Making your own bread or raising eggs will not necessarily get you those thing any more cheaply.  More important to the bottom line is to source your food at the best possible places.  Unfortunately that means fewer dollars thrown to your local store/coop but in our case they are still part of the loop.  The prices on some items are just so expensive there!  So, that just has to be considered, unfortunately in this day and age.  That doesn't necessarily mean heading to Walmart-- I still have my personal opinions regarding that-- but I think I would shop there before I ditched organic.  Maybe not the vegetables or bulk foods, but Walmart and Costco simply have better prices for coffee, beer and wine and other things like cereals and crackers.  

 

Since cereals and crackers and chips are so expensive, I would start with baking those before baking bread, again just looking just at the bottom line and assuming you have a good, nutritious bread available to you at the store.  Pop your own popcorn instead of pulling out the corn chips.  Cooking methods can have a big impact.  Cooking styles that lean heavily on added fats (roasting, frying, etc.) are way more expensive than stews and baking.  Fats are really expensive, relatively.  And really monitor how much butter you spread on that bread if you want to stick with organic.  I am in the same spot, not wanting to give up that Organic Valley Pasture Butter.  For cooking our organic, pasture-raised chicken I stew it gently and get a ton of really tasty chicken broth to make into soups.  Also, pasta can be pretty expensive compared to plain grains.

 

And, of course, we've stopped eating out almost entirely, including coffee stops (de rigeur in our region).  We've gotten that budget down to under $20 per month or less.  Also, we watch the ice cream and candy.  DH and I love the candy from the store, but it is so expensive for organic treats we just have to watch that, and it's better for our waistline.

 

And just watch the prices.  In the bulk section, by the 1.15/lb "California Long Grain" rice instead of the 2.15/lb Texmati.  I know that's not so big compared to meat prices, but you should watch all the prices.  Nickels and dimes do add up!  Make brown sugar syrup with organic dark brown sugar (ordered in 25lb bags if you use it a lot) and water (1 part sugar to 1 part water).  It's just as delicious as maple syrup in its own way.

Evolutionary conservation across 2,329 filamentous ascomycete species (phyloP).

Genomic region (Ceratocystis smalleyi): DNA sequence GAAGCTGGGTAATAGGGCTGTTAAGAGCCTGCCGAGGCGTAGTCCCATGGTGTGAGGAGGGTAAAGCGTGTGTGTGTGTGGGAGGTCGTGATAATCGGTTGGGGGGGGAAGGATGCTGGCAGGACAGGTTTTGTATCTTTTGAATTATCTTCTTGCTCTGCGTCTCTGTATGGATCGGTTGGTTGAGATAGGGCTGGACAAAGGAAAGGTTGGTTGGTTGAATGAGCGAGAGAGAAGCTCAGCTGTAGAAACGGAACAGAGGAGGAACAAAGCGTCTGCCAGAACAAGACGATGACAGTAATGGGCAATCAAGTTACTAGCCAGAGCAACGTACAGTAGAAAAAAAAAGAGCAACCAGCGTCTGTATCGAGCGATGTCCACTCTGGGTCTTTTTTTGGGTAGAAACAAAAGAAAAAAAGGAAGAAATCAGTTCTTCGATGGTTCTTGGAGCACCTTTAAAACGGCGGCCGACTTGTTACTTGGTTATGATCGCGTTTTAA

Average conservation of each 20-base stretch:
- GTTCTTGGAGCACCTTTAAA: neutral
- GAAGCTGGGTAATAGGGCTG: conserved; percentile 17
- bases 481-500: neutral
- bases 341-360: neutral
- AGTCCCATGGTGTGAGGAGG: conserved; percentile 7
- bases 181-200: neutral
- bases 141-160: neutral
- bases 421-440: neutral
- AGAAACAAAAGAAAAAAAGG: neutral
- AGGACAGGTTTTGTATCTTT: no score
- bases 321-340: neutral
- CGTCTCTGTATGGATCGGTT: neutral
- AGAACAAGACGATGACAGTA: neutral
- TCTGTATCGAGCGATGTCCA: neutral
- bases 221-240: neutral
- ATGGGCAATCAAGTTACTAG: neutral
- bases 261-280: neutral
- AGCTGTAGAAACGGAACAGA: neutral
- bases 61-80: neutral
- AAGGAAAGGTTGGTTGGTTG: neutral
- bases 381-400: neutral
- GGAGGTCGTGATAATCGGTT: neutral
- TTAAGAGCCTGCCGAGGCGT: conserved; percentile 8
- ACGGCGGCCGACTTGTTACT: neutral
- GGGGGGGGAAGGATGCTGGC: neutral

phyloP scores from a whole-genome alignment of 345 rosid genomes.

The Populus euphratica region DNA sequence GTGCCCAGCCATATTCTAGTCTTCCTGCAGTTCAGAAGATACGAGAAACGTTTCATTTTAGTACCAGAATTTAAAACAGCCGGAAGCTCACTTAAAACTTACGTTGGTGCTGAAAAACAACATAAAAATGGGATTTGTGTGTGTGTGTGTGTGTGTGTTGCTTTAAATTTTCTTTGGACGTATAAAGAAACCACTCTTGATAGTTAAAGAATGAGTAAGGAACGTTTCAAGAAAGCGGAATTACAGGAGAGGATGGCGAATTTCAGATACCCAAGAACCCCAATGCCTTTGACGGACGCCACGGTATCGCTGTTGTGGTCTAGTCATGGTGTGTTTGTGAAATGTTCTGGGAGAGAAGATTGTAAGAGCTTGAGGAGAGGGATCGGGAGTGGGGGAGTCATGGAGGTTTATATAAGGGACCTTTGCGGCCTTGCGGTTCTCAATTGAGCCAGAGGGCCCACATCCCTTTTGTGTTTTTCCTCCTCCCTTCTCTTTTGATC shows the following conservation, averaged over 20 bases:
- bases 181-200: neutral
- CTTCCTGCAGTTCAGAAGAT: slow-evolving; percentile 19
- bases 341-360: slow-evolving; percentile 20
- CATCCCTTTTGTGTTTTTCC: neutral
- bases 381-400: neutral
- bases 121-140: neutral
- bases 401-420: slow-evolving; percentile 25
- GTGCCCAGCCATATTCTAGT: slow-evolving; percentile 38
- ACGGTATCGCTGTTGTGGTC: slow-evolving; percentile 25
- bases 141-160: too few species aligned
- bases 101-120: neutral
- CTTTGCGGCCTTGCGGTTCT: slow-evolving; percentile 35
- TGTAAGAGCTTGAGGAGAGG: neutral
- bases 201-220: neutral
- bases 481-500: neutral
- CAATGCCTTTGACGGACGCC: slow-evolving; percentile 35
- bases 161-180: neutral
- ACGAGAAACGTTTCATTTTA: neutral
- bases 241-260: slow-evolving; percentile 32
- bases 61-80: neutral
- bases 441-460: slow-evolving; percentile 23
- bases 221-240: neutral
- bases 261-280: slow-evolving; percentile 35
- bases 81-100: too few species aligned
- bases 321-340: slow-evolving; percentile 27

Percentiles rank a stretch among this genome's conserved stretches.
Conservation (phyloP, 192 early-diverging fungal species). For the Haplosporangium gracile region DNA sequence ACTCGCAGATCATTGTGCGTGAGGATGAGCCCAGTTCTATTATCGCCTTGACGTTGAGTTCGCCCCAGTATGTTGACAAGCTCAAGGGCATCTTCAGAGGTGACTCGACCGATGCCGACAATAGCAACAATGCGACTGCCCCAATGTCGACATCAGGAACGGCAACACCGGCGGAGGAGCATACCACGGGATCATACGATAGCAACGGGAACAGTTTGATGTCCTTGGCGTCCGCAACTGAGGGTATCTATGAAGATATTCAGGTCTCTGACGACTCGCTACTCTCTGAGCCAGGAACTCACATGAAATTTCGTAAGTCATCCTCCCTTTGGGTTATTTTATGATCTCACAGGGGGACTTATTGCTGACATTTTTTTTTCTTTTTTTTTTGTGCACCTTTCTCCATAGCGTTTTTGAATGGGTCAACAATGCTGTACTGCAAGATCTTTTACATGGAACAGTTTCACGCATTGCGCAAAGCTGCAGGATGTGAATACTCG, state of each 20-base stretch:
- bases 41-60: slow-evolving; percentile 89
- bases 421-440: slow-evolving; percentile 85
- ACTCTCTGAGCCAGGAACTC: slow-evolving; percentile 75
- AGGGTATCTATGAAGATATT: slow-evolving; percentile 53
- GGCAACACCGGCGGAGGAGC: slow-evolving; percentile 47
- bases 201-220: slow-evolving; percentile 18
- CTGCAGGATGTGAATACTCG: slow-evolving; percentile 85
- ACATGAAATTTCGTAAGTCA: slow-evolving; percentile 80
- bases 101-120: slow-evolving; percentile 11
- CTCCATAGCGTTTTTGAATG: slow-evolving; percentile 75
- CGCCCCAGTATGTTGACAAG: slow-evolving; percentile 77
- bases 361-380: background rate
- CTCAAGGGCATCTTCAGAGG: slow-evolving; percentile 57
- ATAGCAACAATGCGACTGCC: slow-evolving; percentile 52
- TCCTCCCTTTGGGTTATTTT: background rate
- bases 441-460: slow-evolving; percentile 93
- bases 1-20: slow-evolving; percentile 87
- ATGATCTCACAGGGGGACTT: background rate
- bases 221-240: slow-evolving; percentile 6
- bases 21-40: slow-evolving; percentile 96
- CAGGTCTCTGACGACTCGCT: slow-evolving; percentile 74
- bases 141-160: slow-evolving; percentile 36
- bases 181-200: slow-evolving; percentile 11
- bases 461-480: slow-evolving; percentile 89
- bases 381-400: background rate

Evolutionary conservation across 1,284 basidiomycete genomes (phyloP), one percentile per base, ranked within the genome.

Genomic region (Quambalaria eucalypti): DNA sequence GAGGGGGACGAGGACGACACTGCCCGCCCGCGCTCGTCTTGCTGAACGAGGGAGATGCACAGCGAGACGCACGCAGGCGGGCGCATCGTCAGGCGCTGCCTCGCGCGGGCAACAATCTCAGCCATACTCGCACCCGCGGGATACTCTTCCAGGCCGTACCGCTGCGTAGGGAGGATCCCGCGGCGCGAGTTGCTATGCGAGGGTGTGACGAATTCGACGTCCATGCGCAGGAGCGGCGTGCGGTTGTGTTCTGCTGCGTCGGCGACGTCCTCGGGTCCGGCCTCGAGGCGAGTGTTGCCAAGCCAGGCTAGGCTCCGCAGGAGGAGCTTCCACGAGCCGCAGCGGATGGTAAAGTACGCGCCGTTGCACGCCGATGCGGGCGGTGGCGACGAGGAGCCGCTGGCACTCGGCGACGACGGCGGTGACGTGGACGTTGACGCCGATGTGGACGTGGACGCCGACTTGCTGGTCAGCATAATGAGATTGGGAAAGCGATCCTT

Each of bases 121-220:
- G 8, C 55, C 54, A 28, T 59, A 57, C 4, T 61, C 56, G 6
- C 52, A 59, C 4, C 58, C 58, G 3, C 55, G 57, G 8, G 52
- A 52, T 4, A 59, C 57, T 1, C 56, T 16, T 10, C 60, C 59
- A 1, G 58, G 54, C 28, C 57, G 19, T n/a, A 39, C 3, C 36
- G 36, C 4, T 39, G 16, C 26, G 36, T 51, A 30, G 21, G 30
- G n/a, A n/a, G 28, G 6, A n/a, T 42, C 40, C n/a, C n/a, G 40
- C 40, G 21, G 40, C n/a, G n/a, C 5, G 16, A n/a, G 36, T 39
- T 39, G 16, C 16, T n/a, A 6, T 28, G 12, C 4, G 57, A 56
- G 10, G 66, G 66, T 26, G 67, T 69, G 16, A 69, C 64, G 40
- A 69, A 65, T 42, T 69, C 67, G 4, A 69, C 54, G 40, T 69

Again, source your food.  We will pay more for honey, buying expensive local honey, but in 5 gallons buckets that last us 2 years or more (I make granola to sell occasionally and use a lot).  And never stop sourcing it.  

 

Lastly, watch what you eat.  Don't overindulge, especially on the expensive stuff.  You do get used to it even though it can be a rough adjustment at first.

post #7 of 30
Thread Starter 

Thank you all!

 

SweetSilver - I will say that I am almost positive that I can bake organic bread for less than the $3.95 a loaf I am paying! It's just the time factor...several hours when all I feel we do is run, run, run!

 

Thank you for the other great tips though...I love the brown sugar syrup idea! 

post #8 of 30

Tackle convenience foods first.  I would avoid anything individually-wrapped so that's a lot of pricey snacks and packaged drinks.  I would skip all fruit juice and fruit leathers, personally, as I consider concentrated fruit items too sugary anyway.   (I buy bulk nuts and dried fruits to make our own trail mixes, which is our  top kids' snack choice.  Other snacks for us are baby carrots or an apple.  The price difference for organic for these is smaller than with some foods.)  I would not bother replacing granola bars with homemade ones as for me that's too labor-intensive.  I would instead get used to eating other items that meet nutritional needs cheaply and require little preparation.  If I had to make imitations of so many convenience foods I could hardly ever get a break from the kitchen, and I'd give it up quickly.  I make my own "granola" but because we minimize grains it is based on nuts with only puffed rice to fill it out.   

 

I would not even consider making my own dishwashing detergents or body wash, as most of what I've heard has been that it's not enough savings and the dishwashing detergents aren't very effective.  But we use very, very cheap unindulgent toiletries and they are not organic.

 

Ravioli and alcohol and soda and fruit-sweets are pretty much all pricey luxuries that can be completely skipped or reduced to any degree depending what you are willing to do.  When it comes to fruit I would also skip luxury fruits like berries.  Our Berkey was the best buy in having clean water for us BTW, making it so we could always bring water from home and saved a lot of money from the water we were purchasing (and using gas to transport twice/week).

 

 

post #9 of 30

Buy in bulk (esp. with things like frozen veggies, fruit etc.) to get a lower price per oz. of food and learn about couponing and combining coupons with sales. Around here there are lots of coupons for organic products, as well as online. Just my two cents. Best of luck!

post #10 of 30